Honey from Lousamel

Honey from Lousamel

Founded in 1988, Lousamel is a national co-op that emerged from the need of developing an institution that would bring beekeepers together, in order to expand and improve honey production in Portugal.
Starting with only five beekeepers, today it includes more or less four hundred associated partners, from which a quarter are small producers from Lousã.  Lousamel has truly evolved until now, being able to produce thirty five tons of honey per year, and from that amount fifteen tons are from producers in the area of Lousã. With only one harvest during the year, since the blossom is less persistent than in hotter areas  of the country, the annual turnover is of 220000 euros.

Due to the existence of a honey flora in the area, Lousamel is a Protected Designation of Origin (PDO) which covers agricultural products and foodstuffs which are produced, processed and prepared in a specific area that uses recognised know-how. One of the advantages of this program is that it makes the honey unique and consumers can have a more specific knowledge about the products. This obliges the honey, produced by Lousamel, to follow several rules related to the manufacturing, extraction, packing and conservation conditions.

The Honey from Serra da Lousã PDO is obtained by Apis Mellifera Ibérica, the most common honeybee in Europe. This honey is an amber or dark honey, almost black and characterized by its high viscosity, with an intense taste due to the nectar of the heather (Erica sp.). The humidity is inferior to 20% and the percentage of sucrose in inferior to 5%. Besides honey, they also sell polen and the necessary equipment for the harvesting of it.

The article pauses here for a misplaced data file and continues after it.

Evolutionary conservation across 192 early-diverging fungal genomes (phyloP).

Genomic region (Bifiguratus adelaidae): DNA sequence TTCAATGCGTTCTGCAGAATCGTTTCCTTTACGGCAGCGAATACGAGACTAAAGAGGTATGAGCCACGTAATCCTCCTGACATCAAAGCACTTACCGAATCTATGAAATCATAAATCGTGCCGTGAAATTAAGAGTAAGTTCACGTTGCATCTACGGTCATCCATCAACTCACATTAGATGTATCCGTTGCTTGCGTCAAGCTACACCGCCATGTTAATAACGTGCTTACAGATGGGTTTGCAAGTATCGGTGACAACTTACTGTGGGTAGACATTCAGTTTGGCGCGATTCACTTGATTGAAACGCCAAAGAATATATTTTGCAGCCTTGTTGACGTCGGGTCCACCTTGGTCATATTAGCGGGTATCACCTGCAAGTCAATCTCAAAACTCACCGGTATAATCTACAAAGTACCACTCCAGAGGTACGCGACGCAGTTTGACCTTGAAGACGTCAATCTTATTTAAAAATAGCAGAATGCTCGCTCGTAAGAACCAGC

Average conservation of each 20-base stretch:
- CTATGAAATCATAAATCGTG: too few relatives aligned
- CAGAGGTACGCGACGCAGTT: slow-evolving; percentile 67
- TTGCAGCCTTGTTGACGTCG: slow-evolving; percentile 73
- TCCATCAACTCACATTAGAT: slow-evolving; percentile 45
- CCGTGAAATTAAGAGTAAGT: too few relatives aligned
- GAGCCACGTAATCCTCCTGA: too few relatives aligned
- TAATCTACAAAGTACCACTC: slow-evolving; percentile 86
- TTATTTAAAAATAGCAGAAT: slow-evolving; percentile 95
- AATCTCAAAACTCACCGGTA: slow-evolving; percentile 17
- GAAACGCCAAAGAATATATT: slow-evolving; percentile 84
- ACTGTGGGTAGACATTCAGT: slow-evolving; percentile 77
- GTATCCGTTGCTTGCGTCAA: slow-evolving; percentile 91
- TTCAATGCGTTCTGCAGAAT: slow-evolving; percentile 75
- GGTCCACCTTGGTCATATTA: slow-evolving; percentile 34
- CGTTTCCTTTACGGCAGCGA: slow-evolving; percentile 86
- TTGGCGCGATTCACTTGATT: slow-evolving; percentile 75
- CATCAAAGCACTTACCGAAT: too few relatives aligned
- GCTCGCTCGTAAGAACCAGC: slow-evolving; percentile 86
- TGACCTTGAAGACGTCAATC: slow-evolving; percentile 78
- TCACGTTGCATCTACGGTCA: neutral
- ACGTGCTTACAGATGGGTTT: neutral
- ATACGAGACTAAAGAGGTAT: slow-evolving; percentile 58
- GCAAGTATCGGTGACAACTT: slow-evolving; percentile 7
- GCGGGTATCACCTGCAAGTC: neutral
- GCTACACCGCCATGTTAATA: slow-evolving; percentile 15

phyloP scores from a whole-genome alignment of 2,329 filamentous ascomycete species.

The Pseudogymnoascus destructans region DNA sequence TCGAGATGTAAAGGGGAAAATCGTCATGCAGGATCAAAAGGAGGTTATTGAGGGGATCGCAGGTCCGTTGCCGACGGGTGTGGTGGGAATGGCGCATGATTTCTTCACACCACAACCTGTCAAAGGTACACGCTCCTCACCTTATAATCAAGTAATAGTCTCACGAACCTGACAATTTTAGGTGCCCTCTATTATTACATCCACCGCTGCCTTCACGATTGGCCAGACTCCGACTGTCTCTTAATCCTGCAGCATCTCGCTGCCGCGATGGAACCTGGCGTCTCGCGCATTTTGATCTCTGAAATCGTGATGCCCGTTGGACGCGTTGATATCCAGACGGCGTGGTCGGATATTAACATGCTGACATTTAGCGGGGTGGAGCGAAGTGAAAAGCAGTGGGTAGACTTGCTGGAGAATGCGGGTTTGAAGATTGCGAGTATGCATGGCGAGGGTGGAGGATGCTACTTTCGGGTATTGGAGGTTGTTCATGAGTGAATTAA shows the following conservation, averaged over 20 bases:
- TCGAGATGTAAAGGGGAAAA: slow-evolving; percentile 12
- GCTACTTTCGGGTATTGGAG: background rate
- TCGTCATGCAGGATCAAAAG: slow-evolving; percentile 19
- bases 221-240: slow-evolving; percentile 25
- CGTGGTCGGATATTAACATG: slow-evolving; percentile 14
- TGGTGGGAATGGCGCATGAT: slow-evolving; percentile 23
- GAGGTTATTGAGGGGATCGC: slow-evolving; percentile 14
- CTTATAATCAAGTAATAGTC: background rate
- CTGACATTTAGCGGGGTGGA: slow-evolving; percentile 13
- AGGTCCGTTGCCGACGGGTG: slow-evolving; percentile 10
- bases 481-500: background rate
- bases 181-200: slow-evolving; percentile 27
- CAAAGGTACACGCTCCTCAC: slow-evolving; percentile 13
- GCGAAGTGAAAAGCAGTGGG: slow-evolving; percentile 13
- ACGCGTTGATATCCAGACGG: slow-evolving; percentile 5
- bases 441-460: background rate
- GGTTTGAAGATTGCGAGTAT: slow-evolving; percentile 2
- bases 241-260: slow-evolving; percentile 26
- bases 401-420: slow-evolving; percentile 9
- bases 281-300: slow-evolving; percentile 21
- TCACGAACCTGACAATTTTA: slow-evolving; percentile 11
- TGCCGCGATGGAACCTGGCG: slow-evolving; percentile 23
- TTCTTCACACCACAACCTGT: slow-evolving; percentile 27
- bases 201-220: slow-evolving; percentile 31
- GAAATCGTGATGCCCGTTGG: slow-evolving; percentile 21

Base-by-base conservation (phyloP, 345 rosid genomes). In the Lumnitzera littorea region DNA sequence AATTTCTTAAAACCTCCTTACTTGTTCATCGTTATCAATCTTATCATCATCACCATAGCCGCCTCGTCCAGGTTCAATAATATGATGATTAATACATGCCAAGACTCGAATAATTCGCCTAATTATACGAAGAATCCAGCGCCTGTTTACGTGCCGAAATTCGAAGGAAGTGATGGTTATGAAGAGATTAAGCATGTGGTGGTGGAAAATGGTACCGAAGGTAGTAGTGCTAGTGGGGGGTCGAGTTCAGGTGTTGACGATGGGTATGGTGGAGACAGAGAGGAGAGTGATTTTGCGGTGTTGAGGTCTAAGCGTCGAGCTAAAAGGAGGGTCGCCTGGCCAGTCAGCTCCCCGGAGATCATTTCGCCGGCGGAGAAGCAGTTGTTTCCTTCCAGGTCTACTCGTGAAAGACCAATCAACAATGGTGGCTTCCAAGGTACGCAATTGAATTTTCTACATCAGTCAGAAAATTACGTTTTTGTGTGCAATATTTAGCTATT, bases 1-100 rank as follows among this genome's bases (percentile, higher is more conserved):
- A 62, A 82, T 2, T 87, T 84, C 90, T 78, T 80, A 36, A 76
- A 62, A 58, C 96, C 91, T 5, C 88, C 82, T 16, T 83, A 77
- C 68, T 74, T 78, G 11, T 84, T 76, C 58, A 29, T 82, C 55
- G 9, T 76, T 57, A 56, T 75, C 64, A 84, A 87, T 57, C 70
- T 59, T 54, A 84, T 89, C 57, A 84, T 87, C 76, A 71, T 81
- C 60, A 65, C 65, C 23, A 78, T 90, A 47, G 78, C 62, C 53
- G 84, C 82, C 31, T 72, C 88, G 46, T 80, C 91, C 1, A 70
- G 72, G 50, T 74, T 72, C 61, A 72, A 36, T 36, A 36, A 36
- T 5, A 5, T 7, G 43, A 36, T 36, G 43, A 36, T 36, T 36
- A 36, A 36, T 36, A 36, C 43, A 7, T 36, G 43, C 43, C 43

Although the investments in honey producing are still smaller than they could be, it is an increasingly sought product and bees are the key point of all production. Honeybees are responsible for 90% of the pollination and, as Einstein said: “If the bee disappeared off the surface of the globe then man would only have four years of life left. No more bees, no more pollination, no more plants, no more animals, no more man.”, and it is a known fact that bee population is decresingly rapidly, worldwide. Greenpeace gives examples of scientifically based term actions to help reverse the decline of global pollinators. Even if ideal and hard to put into practice, they suggest: avoiding harm to pollinators, through eliminating exposure to potentially harmful substances,  and promoting pollinator health, through changing other practices within existing ecosystems.

According to Ana Sansano, an engineer working in Lousamel, “Bees are highly likely to be in the basis of everything.”, and exploring honey production might be a major sector in the future. Lousamel is already making progress in the field, being one of the major producers and honey sellers, in Portugal.

Group 4:  Marcos Panayiotou ;  Joana Pedro; Marina Panagiotou; Pedro Gonçalves